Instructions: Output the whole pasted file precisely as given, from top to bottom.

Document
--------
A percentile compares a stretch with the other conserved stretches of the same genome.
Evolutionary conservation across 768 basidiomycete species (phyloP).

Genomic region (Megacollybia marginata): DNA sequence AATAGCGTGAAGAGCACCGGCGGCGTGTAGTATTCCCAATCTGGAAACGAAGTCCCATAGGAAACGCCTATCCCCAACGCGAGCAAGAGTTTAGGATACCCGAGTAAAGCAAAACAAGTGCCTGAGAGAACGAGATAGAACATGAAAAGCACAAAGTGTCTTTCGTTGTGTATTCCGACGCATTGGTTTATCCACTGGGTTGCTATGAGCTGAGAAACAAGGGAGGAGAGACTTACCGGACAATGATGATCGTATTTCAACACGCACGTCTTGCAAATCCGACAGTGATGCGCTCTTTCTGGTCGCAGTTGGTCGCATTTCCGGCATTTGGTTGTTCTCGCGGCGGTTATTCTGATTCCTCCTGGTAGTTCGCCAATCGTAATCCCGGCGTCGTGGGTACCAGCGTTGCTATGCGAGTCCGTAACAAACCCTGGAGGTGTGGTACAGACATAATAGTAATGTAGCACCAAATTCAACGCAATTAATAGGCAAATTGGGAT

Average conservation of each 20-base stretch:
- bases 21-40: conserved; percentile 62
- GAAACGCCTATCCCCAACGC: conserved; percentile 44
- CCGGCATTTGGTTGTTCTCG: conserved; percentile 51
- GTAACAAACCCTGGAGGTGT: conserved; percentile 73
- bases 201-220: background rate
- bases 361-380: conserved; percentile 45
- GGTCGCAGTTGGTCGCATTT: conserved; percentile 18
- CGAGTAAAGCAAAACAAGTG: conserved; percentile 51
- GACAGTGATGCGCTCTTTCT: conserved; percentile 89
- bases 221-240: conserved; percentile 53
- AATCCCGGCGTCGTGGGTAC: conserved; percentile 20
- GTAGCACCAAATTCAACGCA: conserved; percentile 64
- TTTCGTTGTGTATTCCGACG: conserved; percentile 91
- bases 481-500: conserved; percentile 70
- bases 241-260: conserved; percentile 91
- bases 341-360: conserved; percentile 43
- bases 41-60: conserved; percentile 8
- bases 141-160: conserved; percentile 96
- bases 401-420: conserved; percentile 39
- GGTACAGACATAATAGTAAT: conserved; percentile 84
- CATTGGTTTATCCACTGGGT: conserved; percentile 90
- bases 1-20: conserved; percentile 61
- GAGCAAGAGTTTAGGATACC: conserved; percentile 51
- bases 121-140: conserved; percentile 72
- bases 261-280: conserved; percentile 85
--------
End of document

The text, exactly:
A percentile compares a stretch with the other conserved stretches of the same genome.
Evolutionary conservation across 768 basidiomycete species (phyloP).

Genomic region (Megacollybia marginata): DNA sequence AATAGCGTGAAGAGCACCGGCGGCGTGTAGTATTCCCAATCTGGAAACGAAGTCCCATAGGAAACGCCTATCCCCAACGCGAGCAAGAGTTTAGGATACCCGAGTAAAGCAAAACAAGTGCCTGAGAGAACGAGATAGAACATGAAAAGCACAAAGTGTCTTTCGTTGTGTATTCCGACGCATTGGTTTATCCACTGGGTTGCTATGAGCTGAGAAACAAGGGAGGAGAGACTTACCGGACAATGATGATCGTATTTCAACACGCACGTCTTGCAAATCCGACAGTGATGCGCTCTTTCTGGTCGCAGTTGGTCGCATTTCCGGCATTTGGTTGTTCTCGCGGCGGTTATTCTGATTCCTCCTGGTAGTTCGCCAATCGTAATCCCGGCGTCGTGGGTACCAGCGTTGCTATGCGAGTCCGTAACAAACCCTGGAGGTGTGGTACAGACATAATAGTAATGTAGCACCAAATTCAACGCAATTAATAGGCAAATTGGGAT

Average conservation of each 20-base stretch:
- bases 21-40: conserved; percentile 62
- GAAACGCCTATCCCCAACGC: conserved; percentile 44
- CCGGCATTTGGTTGTTCTCG: conserved; percentile 51
- GTAACAAACCCTGGAGGTGT: conserved; percentile 73
- bases 201-220: background rate
- bases 361-380: conserved; percentile 45
- GGTCGCAGTTGGTCGCATTT: conserved; percentile 18
- CGAGTAAAGCAAAACAAGTG: conserved; percentile 51
- GACAGTGATGCGCTCTTTCT: conserved; percentile 89
- bases 221-240: conserved; percentile 53
- AATCCCGGCGTCGTGGGTAC: conserved; percentile 20
- GTAGCACCAAATTCAACGCA: conserved; percentile 64
- TTTCGTTGTGTATTCCGACG: conserved; percentile 91
- bases 481-500: conserved; percentile 70
- bases 241-260: conserved; percentile 91
- bases 341-360: conserved; percentile 43
- bases 41-60: conserved; percentile 8
- bases 141-160: conserved; percentile 96
- bases 401-420: conserved; percentile 39
- GGTACAGACATAATAGTAAT: conserved; percentile 84
- CATTGGTTTATCCACTGGGT: conserved; percentile 90
- bases 1-20: conserved; percentile 61
- GAGCAAGAGTTTAGGATACC: conserved; percentile 51
- bases 121-140: conserved; percentile 72
- bases 261-280: conserved; percentile 85